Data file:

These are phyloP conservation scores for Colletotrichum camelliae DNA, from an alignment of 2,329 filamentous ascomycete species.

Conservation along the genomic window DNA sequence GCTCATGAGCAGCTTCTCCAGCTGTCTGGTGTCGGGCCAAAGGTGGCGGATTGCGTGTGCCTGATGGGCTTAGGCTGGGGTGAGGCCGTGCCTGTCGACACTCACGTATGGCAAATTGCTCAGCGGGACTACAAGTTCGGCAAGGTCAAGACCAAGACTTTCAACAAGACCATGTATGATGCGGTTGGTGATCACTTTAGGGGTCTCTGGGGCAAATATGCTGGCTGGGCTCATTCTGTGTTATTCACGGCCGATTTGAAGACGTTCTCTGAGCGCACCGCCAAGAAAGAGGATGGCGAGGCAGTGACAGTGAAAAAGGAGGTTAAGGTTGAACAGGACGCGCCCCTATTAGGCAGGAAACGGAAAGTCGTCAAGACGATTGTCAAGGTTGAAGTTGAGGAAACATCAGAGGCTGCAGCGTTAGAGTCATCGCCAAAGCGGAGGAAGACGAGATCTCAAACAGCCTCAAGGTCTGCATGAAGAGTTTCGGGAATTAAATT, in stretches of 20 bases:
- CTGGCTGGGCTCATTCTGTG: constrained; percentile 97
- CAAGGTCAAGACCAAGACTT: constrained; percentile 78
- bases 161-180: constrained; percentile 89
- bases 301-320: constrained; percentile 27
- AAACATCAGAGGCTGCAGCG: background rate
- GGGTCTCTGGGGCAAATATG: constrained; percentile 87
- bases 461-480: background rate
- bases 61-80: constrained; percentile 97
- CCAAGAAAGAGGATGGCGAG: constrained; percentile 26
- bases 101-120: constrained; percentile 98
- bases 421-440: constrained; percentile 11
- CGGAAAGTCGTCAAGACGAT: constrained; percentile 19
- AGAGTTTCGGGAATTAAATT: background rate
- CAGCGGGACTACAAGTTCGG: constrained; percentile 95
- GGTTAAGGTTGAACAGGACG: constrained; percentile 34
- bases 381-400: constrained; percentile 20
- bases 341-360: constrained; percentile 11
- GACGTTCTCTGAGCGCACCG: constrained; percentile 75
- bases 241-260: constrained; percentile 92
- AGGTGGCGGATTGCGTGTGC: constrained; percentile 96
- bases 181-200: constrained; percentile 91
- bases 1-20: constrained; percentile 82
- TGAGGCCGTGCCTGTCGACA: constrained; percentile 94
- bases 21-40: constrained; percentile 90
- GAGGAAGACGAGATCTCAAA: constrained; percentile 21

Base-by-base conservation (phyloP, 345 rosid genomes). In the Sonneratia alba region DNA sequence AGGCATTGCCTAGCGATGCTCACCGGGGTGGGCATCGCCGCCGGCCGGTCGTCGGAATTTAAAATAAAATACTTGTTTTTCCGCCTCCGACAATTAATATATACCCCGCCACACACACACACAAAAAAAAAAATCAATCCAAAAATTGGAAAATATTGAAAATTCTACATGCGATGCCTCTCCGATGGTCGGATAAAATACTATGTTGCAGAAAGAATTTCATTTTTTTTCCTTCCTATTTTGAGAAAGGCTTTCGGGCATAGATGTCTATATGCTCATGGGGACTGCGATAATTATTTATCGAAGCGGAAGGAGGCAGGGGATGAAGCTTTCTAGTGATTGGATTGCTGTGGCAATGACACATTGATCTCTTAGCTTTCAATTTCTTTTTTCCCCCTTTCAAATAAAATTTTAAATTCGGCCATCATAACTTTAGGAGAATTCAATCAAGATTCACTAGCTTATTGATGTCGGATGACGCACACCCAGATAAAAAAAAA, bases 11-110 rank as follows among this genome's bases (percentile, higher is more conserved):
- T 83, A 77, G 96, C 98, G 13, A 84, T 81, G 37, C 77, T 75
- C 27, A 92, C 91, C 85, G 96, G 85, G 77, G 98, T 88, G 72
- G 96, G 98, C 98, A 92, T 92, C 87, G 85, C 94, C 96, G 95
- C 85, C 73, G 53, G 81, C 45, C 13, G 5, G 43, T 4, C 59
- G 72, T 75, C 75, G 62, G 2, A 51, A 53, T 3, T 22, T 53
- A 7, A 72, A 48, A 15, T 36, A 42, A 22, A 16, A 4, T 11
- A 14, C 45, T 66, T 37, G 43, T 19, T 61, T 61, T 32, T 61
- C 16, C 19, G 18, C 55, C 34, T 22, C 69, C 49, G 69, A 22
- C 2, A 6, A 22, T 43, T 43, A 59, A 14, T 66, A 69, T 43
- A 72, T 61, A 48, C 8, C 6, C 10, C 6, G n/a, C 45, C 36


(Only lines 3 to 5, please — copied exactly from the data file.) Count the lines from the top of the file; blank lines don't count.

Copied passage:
- CTGGCTGGGCTCATTCTGTG: constrained; percentile 97
- CAAGGTCAAGACCAAGACTT: constrained; percentile 78
- bases 161-180: constrained; percentile 89